3 “Why do you look at the speck of sawdust in your brother’s eye and pay no attention to the plank in your own eye? 4 How can you say to your brother, ‘Let me take the speck out of your eye,’ when all the time there is a plank in your own eye? 5 You hypocrite, first take the plank out of your own eye, and then you will see clearly to remove the speck from your brother’s eye.
The Greek word for ‘judge’ here is Krino meaning to condemn overly judge overly harshly. The main thing here the judgment here refers to overly harshly, condemningly, that’s entirely not what we talk about when we correct or rebuke some wrong doings or sins by our friends or loved ones. To extend blanket view for the word judge therefore completely does not do justice to rebuking and correcting and speaking in truth. Remember, judging critically or even condemning is definitely different from rebuke to speak the truth in love.
We rebuke, not judge someone when they have sinned
Because there is nothing to judge, it is plainly in the scriptures. Scriptures is the judge if you like, we are just following the scriptures.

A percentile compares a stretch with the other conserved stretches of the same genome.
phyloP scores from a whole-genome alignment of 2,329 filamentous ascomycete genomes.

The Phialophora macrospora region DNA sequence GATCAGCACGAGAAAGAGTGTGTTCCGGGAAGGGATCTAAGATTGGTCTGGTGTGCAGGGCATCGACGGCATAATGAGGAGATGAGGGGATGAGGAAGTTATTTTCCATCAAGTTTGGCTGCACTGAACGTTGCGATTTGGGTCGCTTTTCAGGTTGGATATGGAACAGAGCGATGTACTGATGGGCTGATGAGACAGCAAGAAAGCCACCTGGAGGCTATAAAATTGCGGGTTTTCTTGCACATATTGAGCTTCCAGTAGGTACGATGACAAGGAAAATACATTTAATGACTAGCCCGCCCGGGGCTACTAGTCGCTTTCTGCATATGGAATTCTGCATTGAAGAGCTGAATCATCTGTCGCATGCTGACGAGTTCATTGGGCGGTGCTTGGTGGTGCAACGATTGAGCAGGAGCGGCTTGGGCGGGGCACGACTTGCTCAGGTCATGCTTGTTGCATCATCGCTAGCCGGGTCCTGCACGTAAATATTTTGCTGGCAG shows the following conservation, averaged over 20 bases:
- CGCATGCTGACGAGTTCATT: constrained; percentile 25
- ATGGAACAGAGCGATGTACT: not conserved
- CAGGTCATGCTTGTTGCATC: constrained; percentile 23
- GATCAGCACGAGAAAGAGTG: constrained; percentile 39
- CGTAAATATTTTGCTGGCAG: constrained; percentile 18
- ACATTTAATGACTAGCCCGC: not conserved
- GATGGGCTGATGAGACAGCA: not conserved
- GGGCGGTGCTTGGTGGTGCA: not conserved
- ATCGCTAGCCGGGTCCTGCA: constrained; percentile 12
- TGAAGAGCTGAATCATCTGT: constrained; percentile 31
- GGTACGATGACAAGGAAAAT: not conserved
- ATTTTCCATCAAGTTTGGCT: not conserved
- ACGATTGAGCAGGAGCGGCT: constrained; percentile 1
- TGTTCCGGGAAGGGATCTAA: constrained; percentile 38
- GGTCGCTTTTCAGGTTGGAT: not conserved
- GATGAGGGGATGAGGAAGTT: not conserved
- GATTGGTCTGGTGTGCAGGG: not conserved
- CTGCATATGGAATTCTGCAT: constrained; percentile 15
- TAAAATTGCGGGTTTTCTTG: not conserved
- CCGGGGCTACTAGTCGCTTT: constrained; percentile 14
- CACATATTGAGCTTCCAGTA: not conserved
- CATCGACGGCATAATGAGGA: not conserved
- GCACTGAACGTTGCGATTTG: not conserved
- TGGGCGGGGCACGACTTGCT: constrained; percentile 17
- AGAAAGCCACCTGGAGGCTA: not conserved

We are following the word of God, and indeed, if you don’t expose them and speak the truth in love, you are not following the scriptures. Too many times we have heard people say ‘who am I to judge? because I am also a sinner’, when they deal with someone who has sinned and grieved the Lord in a particular area. Of course, we are sinners, but we should be open to rebuke by anyone as well so we repent if we have sinned. But we should not stop rebuke and sweep sins under the carpet. Sin is a sin, we have to confront it, acknowledge it, confess it, and repent. And it is in the job of the community friends to confront and rebuke our friends and loved ones when they sin, in a gentle way, but firm way.
We are Called to Speak the Truth in Love
Ephesians 4 14 Then we will no longer be infants, tossed back and forth by the waves, and blown here and there by every wind of teaching and by the cunning and craftiness of people in their deceitful scheming. 15 Instead, speaking the truth in love, we will grow to become in every respect the mature body of him who is the head, that is, Christ.
If we don’t speak the truth to one another in love, our dear ones will be continually be tossed back and forth by the weaves and winds of the world, the cunning and craftiness of the deceitful scheming of the world. So very much we need to exhort, correct and speak the truth. And don’t drag in the label “Who am I to judge?” Because that’s meant for disputable matters like what food to eat, community dissension, and some very condemning critical sprit. But when you deal with murder, stealing, lying, homosexuality, adultery, etc., this is no disputable matters anymore, this is sin, and we have to speak it and expose the deeds of darkness in love.
Remember if you will have to be perfect before you correct rebuke a sinner friend of yours, there will never be any rebuking and correction.
 Don Carson, NIV Study Bible, Zondervan